- Album name: The Soft Parade
- Group name: the Doors
- Year: 1969
- Number of discs: one
- Label: Elektra Records
- Collection: Selman
- Distinguishing characteristics:
- Scratched into side one of LP: ESR TD5 2876 EKS 75005 A-SP 8
- Scratched into side two of LP: ESR TD5 2876 EKS 75005 B-SP 5
- Buy it on Amazon: $35.99
Level of familiarity before listening
I’m pretty sure that I’ve never heard this record before. A couple of its songs were also on the Doors’ compilation 13 (1970) that I rated 4/5.
The other Doors record that I’ve reviewed was The Doors (1969) and I rated it 5/5.
What I expected
Probably this will not be one of the Doors’ stronger records.
What it was actually like
This was much jazzier than other Doors records, with lots of brass on (I think) every song.
I had always thought of Doors songs like Touch Me as a kind of parody of pre-rock and roll pop music (like, for example, Herb Alpert and the Tijuana Brass), but after listening to an entire record that was much more like that, I wasn’t sure what to think about it.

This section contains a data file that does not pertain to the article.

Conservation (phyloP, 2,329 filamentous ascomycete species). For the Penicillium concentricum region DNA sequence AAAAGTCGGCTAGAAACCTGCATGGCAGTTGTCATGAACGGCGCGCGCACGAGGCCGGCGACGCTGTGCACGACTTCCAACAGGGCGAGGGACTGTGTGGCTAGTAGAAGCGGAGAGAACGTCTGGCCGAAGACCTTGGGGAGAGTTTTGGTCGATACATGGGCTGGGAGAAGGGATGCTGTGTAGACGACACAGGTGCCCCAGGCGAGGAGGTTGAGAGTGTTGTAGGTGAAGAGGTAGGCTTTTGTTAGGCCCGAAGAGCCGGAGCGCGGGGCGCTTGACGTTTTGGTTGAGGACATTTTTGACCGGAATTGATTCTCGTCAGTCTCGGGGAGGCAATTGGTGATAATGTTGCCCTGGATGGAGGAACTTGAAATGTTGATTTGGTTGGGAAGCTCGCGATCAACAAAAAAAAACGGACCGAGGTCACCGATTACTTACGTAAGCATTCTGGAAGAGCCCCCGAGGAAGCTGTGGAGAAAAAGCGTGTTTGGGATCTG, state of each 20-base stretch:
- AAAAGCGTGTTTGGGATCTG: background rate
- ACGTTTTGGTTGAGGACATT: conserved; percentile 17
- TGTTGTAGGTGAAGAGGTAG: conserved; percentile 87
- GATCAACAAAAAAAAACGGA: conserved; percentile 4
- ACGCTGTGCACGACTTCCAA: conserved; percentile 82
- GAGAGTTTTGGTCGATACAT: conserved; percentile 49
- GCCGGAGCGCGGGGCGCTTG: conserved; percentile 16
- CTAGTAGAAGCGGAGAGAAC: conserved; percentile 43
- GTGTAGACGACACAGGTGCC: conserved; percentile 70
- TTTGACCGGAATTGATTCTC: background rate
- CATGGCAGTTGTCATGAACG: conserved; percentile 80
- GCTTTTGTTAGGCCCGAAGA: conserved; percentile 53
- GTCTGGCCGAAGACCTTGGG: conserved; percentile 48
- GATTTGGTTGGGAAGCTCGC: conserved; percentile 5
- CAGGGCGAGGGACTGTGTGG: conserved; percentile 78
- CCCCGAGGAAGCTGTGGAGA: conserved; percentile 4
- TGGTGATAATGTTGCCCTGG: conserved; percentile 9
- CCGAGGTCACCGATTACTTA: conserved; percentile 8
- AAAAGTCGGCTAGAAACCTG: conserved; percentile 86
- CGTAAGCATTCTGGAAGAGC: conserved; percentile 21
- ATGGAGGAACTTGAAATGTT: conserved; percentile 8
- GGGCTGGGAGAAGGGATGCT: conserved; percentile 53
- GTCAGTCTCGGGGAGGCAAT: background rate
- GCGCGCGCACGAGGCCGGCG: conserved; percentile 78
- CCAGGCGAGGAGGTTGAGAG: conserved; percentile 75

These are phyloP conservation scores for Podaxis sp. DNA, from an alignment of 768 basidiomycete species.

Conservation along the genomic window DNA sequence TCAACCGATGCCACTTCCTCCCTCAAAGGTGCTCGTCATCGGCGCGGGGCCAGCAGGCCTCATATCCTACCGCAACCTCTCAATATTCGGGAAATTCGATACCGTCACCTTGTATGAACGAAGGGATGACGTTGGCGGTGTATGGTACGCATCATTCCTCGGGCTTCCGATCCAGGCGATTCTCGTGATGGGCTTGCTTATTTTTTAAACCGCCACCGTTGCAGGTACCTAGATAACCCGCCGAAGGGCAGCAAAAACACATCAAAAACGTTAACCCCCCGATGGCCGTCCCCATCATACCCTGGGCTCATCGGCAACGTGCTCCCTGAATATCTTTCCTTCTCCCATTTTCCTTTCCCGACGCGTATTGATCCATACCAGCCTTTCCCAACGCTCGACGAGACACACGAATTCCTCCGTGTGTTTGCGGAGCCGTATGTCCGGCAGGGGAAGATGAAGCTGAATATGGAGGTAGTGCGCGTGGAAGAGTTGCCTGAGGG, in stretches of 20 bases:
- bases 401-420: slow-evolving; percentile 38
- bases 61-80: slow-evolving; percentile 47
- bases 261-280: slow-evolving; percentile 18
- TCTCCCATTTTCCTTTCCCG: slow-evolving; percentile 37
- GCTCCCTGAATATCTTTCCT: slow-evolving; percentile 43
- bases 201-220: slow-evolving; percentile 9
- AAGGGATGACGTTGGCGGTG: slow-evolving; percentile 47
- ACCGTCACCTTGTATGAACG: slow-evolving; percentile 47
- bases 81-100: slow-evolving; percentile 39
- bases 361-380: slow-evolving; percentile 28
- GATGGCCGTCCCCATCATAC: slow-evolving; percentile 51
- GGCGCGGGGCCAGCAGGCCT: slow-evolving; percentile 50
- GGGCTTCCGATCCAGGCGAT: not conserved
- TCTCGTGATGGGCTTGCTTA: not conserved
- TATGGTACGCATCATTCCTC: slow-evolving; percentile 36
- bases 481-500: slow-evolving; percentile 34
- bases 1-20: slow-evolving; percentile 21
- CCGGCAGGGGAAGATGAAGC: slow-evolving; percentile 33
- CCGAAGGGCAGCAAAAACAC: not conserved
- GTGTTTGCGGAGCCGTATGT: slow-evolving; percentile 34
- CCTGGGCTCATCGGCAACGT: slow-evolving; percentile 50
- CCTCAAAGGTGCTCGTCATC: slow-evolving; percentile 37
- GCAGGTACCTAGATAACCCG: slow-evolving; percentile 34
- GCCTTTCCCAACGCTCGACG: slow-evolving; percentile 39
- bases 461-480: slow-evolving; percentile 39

The saxophone solo on Touch Me was fine, by the way, but I did wonder while listening to it if, in the event that Morrison had lived, the Doors would have become one of those crappy Vegas acts, and the string section on Wishful Sinful was similarly weird and gave me the same thoughts.
I liked the organ on Shaman’s Blues, and strongly disliked the grating Wild Child.
Easy Ride was the most Oompa Loompa song and also the most up tempo, with good guitar and organ solos.
The most surprising part of the record was the bluegrass-style part of Runnin’ Blue, with a brief but excellent mandolin part. I hated that song’s trumpet part, though.
The title track The Soft Parade, which ran over eight minutes long, was multiple songs in one, which really should have been broken out into individual tracks.
3/5: interesting, but not for me